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I am trying to implement an algorithm for detecting outliers in R and I am pretty new to the language. The outlier algorithm is described in this paper in detail on page 10-11, but to summarize it works like this:

Algorithm – Outlier Detection using K-Nearest Neighbor Data Distributions

  1. Find the set S(K) of K nearest neighbors to the test data point O.
  2. Calculate the K distances between O and the members of S(K). These distances define fK(d,O).
  3. Calculate the K(K-1)/2 distances among the points within S(K). These distances define fK(d,K).
  4. Compute the cumulative distribution functions CK(d,O) and CK(d,K), respectively, for fK(d,O) and fK(d,K).
  5. Perform the K-S Test on CK(d,O) and CK(d,K). Estimate the p-value of the test.
  6. Calculate the Outlier Index = 1-p. If Outlier Index > 0.95, then mark O as an “Outlier”. The Null Hypothesis is rejected. If 0.90 < Outlier Index < 0.95, then mark O as a “Potential Outlier”. If p > 0.10, then the Null Hypothesis is accepted: the two distance distributions are drawn from the same population. Data point O is not marked as an outlier.

I implemented this in the following code but I am unsure if this code is appropriate for R in terms of structure and style (compared with Python). Also, I don't know if there is a more efficient way than the simple step by step way I have done. I added code comments to delineate each step of the algorithm.

outlier_test <- function(data , neighbors){
  #Find the set S(K) of K nearest neighbors to the test data point O.
  sk <- nn2(data, k=neighbors)$nn.idx #matrix of indices of neighbors

  #Calculate the K distances between O and the members of S(K). These distances define fK(d,O).
  outlier_distances <- nn2(data, k=neighbors)$nn.dist #distances between value and its neighbors

  #Calculate the K(K-1)/2 distances among the points within S(K). These distances define fK(d,K).
  plyr::adply(sk, .margins = 1, function(row) { data[row, ] })

  df1<- plyr::alply(sk, .margins=1, function(row){data[row,]})
  df1 = plyr::ldply(df1, rbind)
  neighbor_distances <- plyr::alply(df1, 1, function(row) c(dist(unlist(row))))

  neighbor_distances <- df1 %>% 
    dplyr::group_by(X1) %>% 
    do({
      row_data <- .
      my_dist <- dist(row_data[ ,c(colnames(data)[1],colnames(data)[2])])
      as.data.frame(t(as.vector(my_dist)))
      }) %>% 
    dplyr::ungroup() %>% 
    dplyr::select(-X1) %>% 
    as.matrix()

  #daply(test, .(X1), function(x) as.vector(dist(x))) This  is an alternative way to do the above piping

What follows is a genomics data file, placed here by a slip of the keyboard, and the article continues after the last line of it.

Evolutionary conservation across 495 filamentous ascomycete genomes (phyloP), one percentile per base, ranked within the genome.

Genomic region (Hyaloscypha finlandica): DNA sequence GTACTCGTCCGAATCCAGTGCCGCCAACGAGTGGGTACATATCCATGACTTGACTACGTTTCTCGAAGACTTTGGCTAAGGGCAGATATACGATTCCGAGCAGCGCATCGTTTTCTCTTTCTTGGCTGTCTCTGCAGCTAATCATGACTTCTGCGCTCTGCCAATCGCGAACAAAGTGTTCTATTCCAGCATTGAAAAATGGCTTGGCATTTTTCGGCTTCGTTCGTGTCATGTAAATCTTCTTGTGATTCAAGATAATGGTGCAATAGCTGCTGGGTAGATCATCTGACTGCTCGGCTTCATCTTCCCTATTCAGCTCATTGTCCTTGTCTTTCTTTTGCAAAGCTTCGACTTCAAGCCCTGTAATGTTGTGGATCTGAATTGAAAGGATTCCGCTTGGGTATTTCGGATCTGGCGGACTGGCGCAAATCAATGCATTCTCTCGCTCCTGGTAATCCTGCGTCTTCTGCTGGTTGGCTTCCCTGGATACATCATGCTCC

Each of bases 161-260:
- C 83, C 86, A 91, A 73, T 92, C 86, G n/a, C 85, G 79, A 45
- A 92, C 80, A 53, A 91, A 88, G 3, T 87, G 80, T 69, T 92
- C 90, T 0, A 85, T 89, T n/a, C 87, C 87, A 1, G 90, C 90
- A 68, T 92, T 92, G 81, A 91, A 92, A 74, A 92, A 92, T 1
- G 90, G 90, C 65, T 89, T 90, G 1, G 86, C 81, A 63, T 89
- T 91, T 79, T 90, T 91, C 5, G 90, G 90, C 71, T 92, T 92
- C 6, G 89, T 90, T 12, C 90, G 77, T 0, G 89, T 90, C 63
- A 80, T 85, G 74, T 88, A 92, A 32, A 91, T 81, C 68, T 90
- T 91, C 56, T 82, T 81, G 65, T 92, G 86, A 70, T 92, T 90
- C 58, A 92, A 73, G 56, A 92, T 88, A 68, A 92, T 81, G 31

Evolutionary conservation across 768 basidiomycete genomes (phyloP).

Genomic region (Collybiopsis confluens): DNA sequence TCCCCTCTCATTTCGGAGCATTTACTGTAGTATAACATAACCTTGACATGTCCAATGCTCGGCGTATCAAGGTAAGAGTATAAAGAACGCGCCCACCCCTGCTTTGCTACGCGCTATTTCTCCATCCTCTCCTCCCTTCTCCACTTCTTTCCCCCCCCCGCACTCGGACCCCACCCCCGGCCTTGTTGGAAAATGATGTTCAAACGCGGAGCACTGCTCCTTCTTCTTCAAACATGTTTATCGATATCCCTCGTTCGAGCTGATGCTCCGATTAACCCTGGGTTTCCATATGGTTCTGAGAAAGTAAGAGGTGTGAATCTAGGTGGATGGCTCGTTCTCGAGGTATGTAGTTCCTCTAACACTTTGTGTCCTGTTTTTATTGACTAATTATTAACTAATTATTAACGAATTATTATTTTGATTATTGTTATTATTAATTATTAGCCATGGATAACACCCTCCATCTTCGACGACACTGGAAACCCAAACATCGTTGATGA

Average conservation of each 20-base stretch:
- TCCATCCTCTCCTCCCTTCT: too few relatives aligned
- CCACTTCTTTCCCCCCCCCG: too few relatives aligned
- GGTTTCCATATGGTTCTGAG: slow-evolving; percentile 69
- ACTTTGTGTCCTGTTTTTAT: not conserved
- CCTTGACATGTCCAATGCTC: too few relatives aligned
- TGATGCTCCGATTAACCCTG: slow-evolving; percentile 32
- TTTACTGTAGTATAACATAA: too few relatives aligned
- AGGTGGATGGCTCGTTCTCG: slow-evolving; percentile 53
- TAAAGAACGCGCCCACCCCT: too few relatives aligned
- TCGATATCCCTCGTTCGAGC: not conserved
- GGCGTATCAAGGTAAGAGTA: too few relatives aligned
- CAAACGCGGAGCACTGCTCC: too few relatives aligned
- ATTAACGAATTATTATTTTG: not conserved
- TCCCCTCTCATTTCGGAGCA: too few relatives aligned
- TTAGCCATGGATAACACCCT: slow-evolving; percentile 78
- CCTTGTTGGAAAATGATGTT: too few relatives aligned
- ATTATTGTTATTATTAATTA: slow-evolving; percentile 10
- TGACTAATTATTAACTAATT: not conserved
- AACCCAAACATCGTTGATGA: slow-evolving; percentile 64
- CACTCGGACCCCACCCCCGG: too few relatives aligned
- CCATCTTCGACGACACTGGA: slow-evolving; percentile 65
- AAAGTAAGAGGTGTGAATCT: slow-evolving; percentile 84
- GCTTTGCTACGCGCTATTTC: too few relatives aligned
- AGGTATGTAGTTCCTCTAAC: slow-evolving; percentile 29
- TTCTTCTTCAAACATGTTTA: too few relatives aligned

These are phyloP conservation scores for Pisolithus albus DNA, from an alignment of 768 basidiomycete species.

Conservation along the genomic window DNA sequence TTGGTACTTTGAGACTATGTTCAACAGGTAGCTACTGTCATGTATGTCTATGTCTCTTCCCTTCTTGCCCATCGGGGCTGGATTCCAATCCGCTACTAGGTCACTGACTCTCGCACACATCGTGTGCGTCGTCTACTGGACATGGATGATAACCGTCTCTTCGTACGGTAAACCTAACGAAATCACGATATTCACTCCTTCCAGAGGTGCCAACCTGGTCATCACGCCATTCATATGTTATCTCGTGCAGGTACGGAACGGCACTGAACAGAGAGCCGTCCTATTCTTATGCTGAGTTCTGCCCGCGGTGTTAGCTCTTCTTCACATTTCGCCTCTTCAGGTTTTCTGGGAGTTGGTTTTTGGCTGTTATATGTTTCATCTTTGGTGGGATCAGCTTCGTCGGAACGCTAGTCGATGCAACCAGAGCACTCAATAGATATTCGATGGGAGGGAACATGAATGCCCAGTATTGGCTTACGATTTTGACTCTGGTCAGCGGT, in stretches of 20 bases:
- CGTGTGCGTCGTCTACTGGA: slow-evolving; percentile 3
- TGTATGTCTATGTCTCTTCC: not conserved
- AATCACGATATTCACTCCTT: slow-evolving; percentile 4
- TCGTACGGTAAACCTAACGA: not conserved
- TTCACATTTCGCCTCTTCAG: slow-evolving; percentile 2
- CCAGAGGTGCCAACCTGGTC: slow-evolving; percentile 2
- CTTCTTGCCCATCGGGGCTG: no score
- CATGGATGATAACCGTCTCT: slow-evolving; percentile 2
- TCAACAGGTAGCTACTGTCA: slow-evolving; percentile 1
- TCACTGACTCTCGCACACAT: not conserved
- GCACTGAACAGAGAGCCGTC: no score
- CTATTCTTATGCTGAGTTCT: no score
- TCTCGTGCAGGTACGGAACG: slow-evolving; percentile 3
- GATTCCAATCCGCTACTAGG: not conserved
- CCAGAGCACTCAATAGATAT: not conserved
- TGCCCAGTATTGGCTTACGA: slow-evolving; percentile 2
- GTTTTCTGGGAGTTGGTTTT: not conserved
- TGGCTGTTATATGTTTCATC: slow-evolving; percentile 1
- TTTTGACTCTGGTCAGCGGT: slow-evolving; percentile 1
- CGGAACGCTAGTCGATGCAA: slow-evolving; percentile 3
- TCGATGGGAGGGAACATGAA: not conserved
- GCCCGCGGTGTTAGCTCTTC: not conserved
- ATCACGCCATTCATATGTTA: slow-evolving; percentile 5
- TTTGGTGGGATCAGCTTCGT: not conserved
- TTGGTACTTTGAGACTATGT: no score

#Compute the cumulative distribution functions CK(d,O) and CK(d,K), respectively, for fK(d,O)
  #and fK(d,K).
  # Since ks.test function in R can take vectors of values, we don't need to explicitly find the ECDF of our samples

  #Perform the K-S Test on CK(d,O) and CK(d,K). Estimate the p-value of the test.
  all_pvalues = sapply(1:nrow(outlier_distances), function(i) ks.test(as.vector(outlier_distances[i,]), as.vector(neighbor_distances[i,]))$p.value)

  #Calculate the Outlier Index = 1-p.
  outlier_index = 1-all_pvalues
  #If Outlier Index > 0.95, then mark O as an Outlier. The Null Hypothesis is rejected.
  #If 0.90 < Outlier Index < 0.95, then mark O as a Potential Outlier.
  #If p > 0.10, then the Null Hypothesis is accepted: the two distance distributions are drawn from
  #the same population. Data point O is not marked as an outlier
  return(outlier_index)
}
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In my opinion there are only few aspects:

  • Consistent use of assignment operator (either = or <-, mind that in special cases they aren't equivalent)
  • I like that you use package-references (::), you forgot about RANN:: though
  • You could use the purrr-package to replace sapply-type commands, which gives you more control over the output
  • When you refer to columns in a fixed position way such as colnames(data)[1] you should make sure that the data structure you give to the function is as expected
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  • \$\begingroup\$ Thanks I will make these changes, especially the one regarding your final point, which seems critical to me. \$\endgroup\$ – guy Sep 20 '17 at 12:53

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